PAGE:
Duke Riley, an artist who strapped LED lights on the legs of 2,000 pigeons and forced them to fly in the dark, verbally assaulted animal advocates, calling them “racists,” “animal abusers,” and “animal haters.”
The Animal Cruelty Exposure Fund (ACEF), an animal advocacy group, staged three protests in front of Riley’s “Fly By Night” shows. At two of those protests, Riley brought in counter-protesters with provocative signs in an attempt to discredit the animal advocates.
“Duke Riley’s totally unsubstantiated accusations, in calling animal rights activists and protesters ‘racists’ and ‘animal haters,’ is beyond ludicrous,” said Nora Constance Marino, President of ACEF. “Mr. Riley has resorted to baseless and meaningless defamatory name calling in an apparent ill-conceived and feeble attempt to defend his actions.”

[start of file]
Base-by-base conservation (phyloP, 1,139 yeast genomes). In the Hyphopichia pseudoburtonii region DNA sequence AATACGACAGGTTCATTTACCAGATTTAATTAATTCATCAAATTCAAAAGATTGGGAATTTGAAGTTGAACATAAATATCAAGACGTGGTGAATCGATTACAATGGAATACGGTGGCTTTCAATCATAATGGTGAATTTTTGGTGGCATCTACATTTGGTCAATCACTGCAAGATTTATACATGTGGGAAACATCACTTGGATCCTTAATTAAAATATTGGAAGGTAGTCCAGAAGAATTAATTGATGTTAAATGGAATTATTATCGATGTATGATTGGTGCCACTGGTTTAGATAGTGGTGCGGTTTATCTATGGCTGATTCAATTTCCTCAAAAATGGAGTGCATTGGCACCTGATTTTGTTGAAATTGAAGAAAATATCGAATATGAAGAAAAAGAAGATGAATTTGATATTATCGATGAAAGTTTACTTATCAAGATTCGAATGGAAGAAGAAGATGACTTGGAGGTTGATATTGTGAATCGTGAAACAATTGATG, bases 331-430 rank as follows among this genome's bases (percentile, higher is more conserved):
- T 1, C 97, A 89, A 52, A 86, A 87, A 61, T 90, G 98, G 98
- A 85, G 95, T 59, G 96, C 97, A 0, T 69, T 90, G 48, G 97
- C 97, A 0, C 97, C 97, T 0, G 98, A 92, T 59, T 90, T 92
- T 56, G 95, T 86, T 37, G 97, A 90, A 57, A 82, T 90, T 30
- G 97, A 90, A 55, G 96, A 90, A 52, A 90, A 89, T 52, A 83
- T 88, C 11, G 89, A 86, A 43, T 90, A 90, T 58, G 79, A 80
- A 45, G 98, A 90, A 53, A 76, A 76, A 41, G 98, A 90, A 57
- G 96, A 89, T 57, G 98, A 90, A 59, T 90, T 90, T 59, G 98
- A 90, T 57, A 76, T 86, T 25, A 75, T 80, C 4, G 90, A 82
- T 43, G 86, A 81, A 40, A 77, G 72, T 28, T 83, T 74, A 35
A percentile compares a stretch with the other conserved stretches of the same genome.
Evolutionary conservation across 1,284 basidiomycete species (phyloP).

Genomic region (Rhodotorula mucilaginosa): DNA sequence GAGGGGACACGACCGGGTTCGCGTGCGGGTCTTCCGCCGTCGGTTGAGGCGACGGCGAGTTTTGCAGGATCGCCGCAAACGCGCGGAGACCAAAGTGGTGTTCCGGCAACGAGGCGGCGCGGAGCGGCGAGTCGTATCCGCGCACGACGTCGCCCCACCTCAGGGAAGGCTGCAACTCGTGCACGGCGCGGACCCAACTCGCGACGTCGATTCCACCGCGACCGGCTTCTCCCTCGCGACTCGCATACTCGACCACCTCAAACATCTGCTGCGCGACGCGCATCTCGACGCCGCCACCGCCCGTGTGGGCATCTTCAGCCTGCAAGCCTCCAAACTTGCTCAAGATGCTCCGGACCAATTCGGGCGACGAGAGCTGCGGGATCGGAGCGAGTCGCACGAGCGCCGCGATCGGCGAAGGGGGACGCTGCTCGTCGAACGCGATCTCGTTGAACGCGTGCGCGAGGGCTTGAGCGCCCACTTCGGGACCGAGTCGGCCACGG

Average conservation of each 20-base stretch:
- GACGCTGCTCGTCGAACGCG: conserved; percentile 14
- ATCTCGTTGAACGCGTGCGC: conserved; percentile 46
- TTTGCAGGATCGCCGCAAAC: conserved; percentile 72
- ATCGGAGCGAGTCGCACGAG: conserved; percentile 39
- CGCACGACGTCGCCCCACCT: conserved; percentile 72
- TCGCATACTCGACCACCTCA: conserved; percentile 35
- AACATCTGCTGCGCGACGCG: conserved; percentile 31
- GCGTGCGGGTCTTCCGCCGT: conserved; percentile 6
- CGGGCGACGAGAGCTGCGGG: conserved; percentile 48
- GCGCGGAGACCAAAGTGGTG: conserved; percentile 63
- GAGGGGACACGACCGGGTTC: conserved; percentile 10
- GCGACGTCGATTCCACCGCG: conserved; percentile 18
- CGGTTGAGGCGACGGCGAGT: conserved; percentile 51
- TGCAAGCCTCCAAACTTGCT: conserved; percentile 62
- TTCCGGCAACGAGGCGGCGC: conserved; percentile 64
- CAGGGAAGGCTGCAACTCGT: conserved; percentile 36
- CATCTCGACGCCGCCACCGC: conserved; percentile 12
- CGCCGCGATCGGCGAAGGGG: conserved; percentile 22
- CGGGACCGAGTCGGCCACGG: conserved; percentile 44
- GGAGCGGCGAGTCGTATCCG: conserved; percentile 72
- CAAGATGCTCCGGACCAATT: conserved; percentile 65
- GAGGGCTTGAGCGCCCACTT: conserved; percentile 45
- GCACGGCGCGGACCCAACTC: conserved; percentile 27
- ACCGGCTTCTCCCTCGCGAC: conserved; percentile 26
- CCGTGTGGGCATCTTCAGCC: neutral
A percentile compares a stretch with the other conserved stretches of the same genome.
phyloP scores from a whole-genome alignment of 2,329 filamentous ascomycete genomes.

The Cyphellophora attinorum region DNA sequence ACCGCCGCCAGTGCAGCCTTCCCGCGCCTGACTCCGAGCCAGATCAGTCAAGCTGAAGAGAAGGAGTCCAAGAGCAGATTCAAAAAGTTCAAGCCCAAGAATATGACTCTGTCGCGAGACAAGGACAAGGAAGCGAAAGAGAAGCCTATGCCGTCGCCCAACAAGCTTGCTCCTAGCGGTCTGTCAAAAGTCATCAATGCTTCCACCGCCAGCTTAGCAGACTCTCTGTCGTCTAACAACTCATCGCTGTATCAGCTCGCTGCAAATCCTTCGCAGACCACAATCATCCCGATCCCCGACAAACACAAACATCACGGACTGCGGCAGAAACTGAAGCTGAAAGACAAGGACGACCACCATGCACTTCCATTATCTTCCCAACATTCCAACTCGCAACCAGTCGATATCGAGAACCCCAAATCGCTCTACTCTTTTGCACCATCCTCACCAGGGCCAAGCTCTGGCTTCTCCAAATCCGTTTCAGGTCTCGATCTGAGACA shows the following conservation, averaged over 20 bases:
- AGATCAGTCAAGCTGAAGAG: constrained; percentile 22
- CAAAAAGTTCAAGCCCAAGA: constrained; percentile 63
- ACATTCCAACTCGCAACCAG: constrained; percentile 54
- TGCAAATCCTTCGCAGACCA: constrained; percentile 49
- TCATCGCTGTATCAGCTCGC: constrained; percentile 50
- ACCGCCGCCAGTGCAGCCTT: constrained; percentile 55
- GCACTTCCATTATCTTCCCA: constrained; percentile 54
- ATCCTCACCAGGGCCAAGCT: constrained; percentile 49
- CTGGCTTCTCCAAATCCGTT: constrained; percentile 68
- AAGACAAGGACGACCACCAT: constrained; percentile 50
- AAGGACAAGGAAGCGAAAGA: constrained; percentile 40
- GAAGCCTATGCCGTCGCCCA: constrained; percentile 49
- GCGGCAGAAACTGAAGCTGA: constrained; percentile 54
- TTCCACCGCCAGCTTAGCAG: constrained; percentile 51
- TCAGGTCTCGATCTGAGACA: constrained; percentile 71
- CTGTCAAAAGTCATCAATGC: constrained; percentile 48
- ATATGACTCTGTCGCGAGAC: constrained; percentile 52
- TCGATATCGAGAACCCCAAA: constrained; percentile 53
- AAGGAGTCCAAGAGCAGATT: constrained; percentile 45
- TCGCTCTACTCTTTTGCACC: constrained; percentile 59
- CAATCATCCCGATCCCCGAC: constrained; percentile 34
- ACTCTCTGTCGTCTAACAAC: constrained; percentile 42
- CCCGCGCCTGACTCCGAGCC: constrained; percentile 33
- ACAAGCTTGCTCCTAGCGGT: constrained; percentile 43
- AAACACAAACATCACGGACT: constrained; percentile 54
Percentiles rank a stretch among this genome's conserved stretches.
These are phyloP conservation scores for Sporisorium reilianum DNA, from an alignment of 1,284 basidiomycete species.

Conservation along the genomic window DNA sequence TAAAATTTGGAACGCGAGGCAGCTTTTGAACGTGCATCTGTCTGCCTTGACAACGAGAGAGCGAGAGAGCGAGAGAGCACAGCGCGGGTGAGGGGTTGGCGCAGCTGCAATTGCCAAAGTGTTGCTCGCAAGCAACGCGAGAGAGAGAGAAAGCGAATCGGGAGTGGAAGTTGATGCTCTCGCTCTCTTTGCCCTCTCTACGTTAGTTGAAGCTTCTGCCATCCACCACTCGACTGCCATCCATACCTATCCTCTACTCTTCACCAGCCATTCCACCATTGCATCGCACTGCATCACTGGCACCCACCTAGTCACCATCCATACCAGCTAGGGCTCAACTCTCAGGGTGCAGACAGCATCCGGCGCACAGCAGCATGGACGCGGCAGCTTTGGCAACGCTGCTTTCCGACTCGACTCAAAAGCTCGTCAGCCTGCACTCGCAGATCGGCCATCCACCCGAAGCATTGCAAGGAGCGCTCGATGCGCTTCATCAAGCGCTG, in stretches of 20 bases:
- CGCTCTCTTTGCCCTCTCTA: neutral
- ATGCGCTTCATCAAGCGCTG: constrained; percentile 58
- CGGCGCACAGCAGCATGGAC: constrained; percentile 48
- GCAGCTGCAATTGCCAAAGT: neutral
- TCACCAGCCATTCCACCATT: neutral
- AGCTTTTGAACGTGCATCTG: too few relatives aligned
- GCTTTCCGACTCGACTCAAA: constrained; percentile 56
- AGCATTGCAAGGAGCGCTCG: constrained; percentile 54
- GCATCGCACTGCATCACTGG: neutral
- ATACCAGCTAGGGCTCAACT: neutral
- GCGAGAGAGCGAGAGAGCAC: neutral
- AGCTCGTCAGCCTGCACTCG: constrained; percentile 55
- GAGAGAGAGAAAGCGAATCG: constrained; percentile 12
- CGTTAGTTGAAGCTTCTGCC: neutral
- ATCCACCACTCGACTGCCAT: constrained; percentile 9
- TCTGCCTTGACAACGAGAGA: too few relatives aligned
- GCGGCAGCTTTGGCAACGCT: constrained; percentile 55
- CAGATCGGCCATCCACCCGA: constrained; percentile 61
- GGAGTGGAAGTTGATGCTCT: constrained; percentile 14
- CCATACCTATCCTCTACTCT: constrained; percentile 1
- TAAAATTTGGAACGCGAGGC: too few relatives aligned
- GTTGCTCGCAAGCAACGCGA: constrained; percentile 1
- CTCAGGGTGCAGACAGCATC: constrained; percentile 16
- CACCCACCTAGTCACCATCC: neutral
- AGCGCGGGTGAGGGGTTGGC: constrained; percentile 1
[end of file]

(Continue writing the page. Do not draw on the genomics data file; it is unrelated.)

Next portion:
Pigeons, who are strictly daytime animals, have poor nighttime vision and only fly in the dark if disturbed. “Fly By Night” potentially subjects them to stress, disorientation and drowning in the East River.
Creative Time, the arts organization that funded the pigeon show, claims on its website that the show took place “when there is still daylight.”
However, photos and video taken during “Fly By Night” demonstrate that the pigeons are, in fact, in the air after dark.
In a post on the Facebook page of Creative Time, Karen Davis, President of the national avian advocacy group United Poultry Concerns, condemned the event: “Perhaps what strikes me most significantly about this Fly By Night exhibit is the part where the pigeons are trying to land and get rest, but are forced to fly even though they are bewildered, scared and exhausted. . . No one who respects pigeons and empathizes with them as fellow creatures would dream of mistreating them so meanly, strapping gadgetry to them, and putting them in danger.
The use of live animals in art exhibits was recently addressed in a CounterPunch article critical of the practice written by Elliot Sperber, a New York-based writer and lawyer.